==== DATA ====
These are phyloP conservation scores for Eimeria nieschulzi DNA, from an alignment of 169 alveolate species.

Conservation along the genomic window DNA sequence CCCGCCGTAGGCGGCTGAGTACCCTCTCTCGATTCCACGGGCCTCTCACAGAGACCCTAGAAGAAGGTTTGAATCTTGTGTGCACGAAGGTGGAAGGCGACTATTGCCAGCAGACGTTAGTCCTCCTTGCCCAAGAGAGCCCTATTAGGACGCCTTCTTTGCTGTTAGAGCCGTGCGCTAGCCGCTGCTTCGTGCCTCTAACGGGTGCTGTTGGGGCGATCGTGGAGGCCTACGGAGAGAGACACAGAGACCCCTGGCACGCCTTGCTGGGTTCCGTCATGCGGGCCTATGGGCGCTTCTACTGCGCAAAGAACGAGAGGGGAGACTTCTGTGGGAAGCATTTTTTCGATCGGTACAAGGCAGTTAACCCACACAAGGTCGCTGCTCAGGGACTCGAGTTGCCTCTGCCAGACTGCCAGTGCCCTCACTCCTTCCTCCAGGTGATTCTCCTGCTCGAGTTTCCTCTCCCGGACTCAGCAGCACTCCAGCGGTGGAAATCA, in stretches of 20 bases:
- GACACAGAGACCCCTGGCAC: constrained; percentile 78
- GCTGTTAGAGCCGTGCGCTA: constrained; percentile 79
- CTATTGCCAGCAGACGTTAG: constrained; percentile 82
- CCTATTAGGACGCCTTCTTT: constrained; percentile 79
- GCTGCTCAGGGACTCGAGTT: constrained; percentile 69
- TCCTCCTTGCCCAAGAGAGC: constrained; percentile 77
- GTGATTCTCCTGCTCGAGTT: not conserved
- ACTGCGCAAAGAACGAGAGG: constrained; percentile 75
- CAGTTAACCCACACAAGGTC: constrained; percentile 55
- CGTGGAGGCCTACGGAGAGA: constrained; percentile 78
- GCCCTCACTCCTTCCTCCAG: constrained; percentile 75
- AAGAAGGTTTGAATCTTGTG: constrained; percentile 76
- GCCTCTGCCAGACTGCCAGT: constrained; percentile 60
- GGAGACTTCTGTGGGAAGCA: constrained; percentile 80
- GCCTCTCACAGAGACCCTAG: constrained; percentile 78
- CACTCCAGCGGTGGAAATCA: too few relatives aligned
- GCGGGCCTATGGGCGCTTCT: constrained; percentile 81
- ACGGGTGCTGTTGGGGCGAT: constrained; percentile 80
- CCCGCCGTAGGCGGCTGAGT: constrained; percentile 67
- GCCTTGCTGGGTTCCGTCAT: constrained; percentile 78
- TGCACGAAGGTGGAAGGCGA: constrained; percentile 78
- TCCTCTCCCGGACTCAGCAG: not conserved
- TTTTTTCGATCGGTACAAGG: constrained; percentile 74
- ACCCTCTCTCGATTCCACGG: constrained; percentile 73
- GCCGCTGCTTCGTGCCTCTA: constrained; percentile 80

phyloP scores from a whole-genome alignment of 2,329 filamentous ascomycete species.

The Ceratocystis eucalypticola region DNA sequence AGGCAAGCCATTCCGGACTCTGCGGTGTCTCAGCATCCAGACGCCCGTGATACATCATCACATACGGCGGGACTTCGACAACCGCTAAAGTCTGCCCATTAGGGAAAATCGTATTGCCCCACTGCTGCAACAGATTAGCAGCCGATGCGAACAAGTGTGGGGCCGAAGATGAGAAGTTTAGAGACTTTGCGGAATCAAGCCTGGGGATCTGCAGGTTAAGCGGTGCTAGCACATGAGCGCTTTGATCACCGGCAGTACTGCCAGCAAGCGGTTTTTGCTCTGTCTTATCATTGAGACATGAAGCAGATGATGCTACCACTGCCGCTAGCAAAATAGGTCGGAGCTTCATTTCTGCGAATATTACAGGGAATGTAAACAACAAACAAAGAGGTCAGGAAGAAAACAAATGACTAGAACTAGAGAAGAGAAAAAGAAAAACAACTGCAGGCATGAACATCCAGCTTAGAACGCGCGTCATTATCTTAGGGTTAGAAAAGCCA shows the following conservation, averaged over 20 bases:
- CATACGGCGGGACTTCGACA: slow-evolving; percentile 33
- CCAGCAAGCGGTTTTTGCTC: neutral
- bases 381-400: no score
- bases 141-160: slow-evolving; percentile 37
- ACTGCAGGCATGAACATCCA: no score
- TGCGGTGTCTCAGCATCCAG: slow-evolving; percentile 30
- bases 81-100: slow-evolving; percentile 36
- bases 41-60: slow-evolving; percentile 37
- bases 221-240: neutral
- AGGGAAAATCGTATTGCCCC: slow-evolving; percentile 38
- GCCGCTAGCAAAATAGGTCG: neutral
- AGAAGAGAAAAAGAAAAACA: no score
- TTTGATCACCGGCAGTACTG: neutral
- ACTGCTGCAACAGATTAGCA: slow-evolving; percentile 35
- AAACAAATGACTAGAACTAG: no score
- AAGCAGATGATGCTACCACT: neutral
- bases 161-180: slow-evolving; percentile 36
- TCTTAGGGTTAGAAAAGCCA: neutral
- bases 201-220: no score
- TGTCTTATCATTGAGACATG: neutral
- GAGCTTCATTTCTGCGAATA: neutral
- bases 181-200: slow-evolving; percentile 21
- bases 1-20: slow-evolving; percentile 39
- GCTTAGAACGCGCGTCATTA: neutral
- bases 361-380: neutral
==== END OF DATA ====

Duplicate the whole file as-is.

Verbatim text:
These are phyloP conservation scores for Eimeria nieschulzi DNA, from an alignment of 169 alveolate species.

Conservation along the genomic window DNA sequence CCCGCCGTAGGCGGCTGAGTACCCTCTCTCGATTCCACGGGCCTCTCACAGAGACCCTAGAAGAAGGTTTGAATCTTGTGTGCACGAAGGTGGAAGGCGACTATTGCCAGCAGACGTTAGTCCTCCTTGCCCAAGAGAGCCCTATTAGGACGCCTTCTTTGCTGTTAGAGCCGTGCGCTAGCCGCTGCTTCGTGCCTCTAACGGGTGCTGTTGGGGCGATCGTGGAGGCCTACGGAGAGAGACACAGAGACCCCTGGCACGCCTTGCTGGGTTCCGTCATGCGGGCCTATGGGCGCTTCTACTGCGCAAAGAACGAGAGGGGAGACTTCTGTGGGAAGCATTTTTTCGATCGGTACAAGGCAGTTAACCCACACAAGGTCGCTGCTCAGGGACTCGAGTTGCCTCTGCCAGACTGCCAGTGCCCTCACTCCTTCCTCCAGGTGATTCTCCTGCTCGAGTTTCCTCTCCCGGACTCAGCAGCACTCCAGCGGTGGAAATCA, in stretches of 20 bases:
- GACACAGAGACCCCTGGCAC: constrained; percentile 78
- GCTGTTAGAGCCGTGCGCTA: constrained; percentile 79
- CTATTGCCAGCAGACGTTAG: constrained; percentile 82
- CCTATTAGGACGCCTTCTTT: constrained; percentile 79
- GCTGCTCAGGGACTCGAGTT: constrained; percentile 69
- TCCTCCTTGCCCAAGAGAGC: constrained; percentile 77
- GTGATTCTCCTGCTCGAGTT: not conserved
- ACTGCGCAAAGAACGAGAGG: constrained; percentile 75
- CAGTTAACCCACACAAGGTC: constrained; percentile 55
- CGTGGAGGCCTACGGAGAGA: constrained; percentile 78
- GCCCTCACTCCTTCCTCCAG: constrained; percentile 75
- AAGAAGGTTTGAATCTTGTG: constrained; percentile 76
- GCCTCTGCCAGACTGCCAGT: constrained; percentile 60
- GGAGACTTCTGTGGGAAGCA: constrained; percentile 80
- GCCTCTCACAGAGACCCTAG: constrained; percentile 78
- CACTCCAGCGGTGGAAATCA: too few relatives aligned
- GCGGGCCTATGGGCGCTTCT: constrained; percentile 81
- ACGGGTGCTGTTGGGGCGAT: constrained; percentile 80
- CCCGCCGTAGGCGGCTGAGT: constrained; percentile 67
- GCCTTGCTGGGTTCCGTCAT: constrained; percentile 78
- TGCACGAAGGTGGAAGGCGA: constrained; percentile 78
- TCCTCTCCCGGACTCAGCAG: not conserved
- TTTTTTCGATCGGTACAAGG: constrained; percentile 74
- ACCCTCTCTCGATTCCACGG: constrained; percentile 73
- GCCGCTGCTTCGTGCCTCTA: constrained; percentile 80

phyloP scores from a whole-genome alignment of 2,329 filamentous ascomycete species.

The Ceratocystis eucalypticola region DNA sequence AGGCAAGCCATTCCGGACTCTGCGGTGTCTCAGCATCCAGACGCCCGTGATACATCATCACATACGGCGGGACTTCGACAACCGCTAAAGTCTGCCCATTAGGGAAAATCGTATTGCCCCACTGCTGCAACAGATTAGCAGCCGATGCGAACAAGTGTGGGGCCGAAGATGAGAAGTTTAGAGACTTTGCGGAATCAAGCCTGGGGATCTGCAGGTTAAGCGGTGCTAGCACATGAGCGCTTTGATCACCGGCAGTACTGCCAGCAAGCGGTTTTTGCTCTGTCTTATCATTGAGACATGAAGCAGATGATGCTACCACTGCCGCTAGCAAAATAGGTCGGAGCTTCATTTCTGCGAATATTACAGGGAATGTAAACAACAAACAAAGAGGTCAGGAAGAAAACAAATGACTAGAACTAGAGAAGAGAAAAAGAAAAACAACTGCAGGCATGAACATCCAGCTTAGAACGCGCGTCATTATCTTAGGGTTAGAAAAGCCA shows the following conservation, averaged over 20 bases:
- CATACGGCGGGACTTCGACA: slow-evolving; percentile 33
- CCAGCAAGCGGTTTTTGCTC: neutral
- bases 381-400: no score
- bases 141-160: slow-evolving; percentile 37
- ACTGCAGGCATGAACATCCA: no score
- TGCGGTGTCTCAGCATCCAG: slow-evolving; percentile 30
- bases 81-100: slow-evolving; percentile 36
- bases 41-60: slow-evolving; percentile 37
- bases 221-240: neutral
- AGGGAAAATCGTATTGCCCC: slow-evolving; percentile 38
- GCCGCTAGCAAAATAGGTCG: neutral
- AGAAGAGAAAAAGAAAAACA: no score
- TTTGATCACCGGCAGTACTG: neutral
- ACTGCTGCAACAGATTAGCA: slow-evolving; percentile 35
- AAACAAATGACTAGAACTAG: no score
- AAGCAGATGATGCTACCACT: neutral
- bases 161-180: slow-evolving; percentile 36
- TCTTAGGGTTAGAAAAGCCA: neutral
- bases 201-220: no score
- TGTCTTATCATTGAGACATG: neutral
- GAGCTTCATTTCTGCGAATA: neutral
- bases 181-200: slow-evolving; percentile 21
- bases 1-20: slow-evolving; percentile 39
- GCTTAGAACGCGCGTCATTA: neutral
- bases 361-380: neutral